立ち姿 (Standing Courtesan)

Designer: Kaigetsudo Dohan | Carver: David Bull | Printer: Shun Yamamoto

Paper size: 24cm by 15.5cm | Enlargement | Shipping Code: [M] ? | Currency: $ / £ /

Price: $ 75.00£ 58.00€ 69.00

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Description: Here we have quite a special image - one of the famous designs from the Kaigetsudo school of ukiyo-e painters. Little is known about the men of this group, and the reference books are full of contradictory theories about who they were and when they worked. Most of the work produced by the Kaigetsudo school was in the form of scroll paintings on silk or paper, but they are known to have left a couple of dozen print designs as well. This one was done by Kaigetsudo Dohan, and the best guess for a date for it is ‘early 1710s’. The signature reads ‘Nihon-giga Kaigetsu Matsuyo Dohan zu’.

In my position as a westerner living in Japan, I am able to see a print like this from the point of view of both cultures, and am always surprised about how different these views are. From the western side, opinions are easy to summarize - the Kaigetsudo prints are seen as one of the greatest achievements in ukiyo-e, and ukiyo-e itself is seen as one of the greatest achievements in all world art. On those extremely rare occasions when a Kaigetsudo print has come on the auction market, collectors have fought each other madly to buy it; these are the most coveted of all Japanese prints.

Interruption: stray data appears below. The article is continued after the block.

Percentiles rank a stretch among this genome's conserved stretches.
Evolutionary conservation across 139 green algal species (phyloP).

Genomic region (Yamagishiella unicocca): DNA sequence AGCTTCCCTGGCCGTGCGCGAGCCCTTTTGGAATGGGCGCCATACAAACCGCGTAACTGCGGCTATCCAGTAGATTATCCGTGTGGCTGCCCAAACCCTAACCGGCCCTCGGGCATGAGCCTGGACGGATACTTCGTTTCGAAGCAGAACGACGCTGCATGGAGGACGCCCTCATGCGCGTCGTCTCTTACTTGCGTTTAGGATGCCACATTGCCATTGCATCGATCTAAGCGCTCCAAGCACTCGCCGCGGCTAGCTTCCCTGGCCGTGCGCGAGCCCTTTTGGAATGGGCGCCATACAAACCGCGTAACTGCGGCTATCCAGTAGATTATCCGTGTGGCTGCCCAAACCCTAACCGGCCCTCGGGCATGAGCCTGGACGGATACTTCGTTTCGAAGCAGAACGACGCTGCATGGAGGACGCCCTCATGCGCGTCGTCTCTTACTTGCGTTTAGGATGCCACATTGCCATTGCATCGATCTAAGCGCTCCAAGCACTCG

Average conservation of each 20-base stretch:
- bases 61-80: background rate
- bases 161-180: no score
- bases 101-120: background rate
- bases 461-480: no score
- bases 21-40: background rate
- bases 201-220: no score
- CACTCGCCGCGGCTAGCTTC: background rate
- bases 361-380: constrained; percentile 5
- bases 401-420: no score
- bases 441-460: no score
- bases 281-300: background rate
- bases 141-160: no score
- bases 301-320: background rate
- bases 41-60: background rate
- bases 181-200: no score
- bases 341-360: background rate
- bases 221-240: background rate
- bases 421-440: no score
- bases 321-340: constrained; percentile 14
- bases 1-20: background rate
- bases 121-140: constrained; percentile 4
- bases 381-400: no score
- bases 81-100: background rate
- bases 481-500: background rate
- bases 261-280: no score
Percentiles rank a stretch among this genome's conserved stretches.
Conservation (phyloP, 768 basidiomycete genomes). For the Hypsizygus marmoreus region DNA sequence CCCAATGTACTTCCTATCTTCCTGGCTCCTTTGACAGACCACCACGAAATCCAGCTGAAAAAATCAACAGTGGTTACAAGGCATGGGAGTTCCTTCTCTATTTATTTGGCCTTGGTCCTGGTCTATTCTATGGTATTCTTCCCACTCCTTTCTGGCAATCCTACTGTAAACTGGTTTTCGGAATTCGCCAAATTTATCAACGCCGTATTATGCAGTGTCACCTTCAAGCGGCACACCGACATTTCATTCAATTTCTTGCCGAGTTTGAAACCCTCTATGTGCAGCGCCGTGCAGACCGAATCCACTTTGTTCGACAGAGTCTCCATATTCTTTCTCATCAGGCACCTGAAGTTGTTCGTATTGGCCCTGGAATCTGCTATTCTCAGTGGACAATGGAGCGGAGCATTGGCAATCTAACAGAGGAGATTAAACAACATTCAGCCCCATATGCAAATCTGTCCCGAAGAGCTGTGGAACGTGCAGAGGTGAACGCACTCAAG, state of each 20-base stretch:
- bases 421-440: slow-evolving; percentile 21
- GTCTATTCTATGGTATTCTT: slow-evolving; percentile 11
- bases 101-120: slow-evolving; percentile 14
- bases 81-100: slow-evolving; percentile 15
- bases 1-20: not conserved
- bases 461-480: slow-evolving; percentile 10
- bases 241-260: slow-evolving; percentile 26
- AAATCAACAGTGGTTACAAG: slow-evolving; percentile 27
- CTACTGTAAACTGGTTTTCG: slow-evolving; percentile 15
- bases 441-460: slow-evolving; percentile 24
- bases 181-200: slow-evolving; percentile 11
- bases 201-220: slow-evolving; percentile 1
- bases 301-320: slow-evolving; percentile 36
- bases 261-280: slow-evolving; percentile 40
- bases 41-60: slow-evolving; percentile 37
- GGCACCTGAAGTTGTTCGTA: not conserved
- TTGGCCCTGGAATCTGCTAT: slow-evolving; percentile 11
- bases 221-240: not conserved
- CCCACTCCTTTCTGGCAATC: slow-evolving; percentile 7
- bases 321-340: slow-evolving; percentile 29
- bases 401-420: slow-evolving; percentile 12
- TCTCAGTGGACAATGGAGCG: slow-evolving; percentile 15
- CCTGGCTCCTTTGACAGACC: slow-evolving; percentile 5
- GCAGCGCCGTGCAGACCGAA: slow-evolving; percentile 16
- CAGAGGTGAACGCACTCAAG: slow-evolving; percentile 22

On the Japanese side, things are somewhat different - not only is the name ‘Kaigetsudo’ almost completely unknown, but ukiyo-e itself is not even considered to rank among the ‘top’ arts. That status is reserved for things like calligraphy, pottery, noh performance, and tea ceremony. This attitude has mitigated somewhat in recent times; extensive praise from overseas over a period of many years has gradually lifted the status of ukiyo-e to a level where it is now accepted as an ‘art’ by the general population, but there is no question that such an attitude is not shared by those who consider themselves true connoisseurs of traditional Japanese culture. For these people, the idea of hanging an ukiyo-e print in their tokonoma alcove would be completely inconceivable ...

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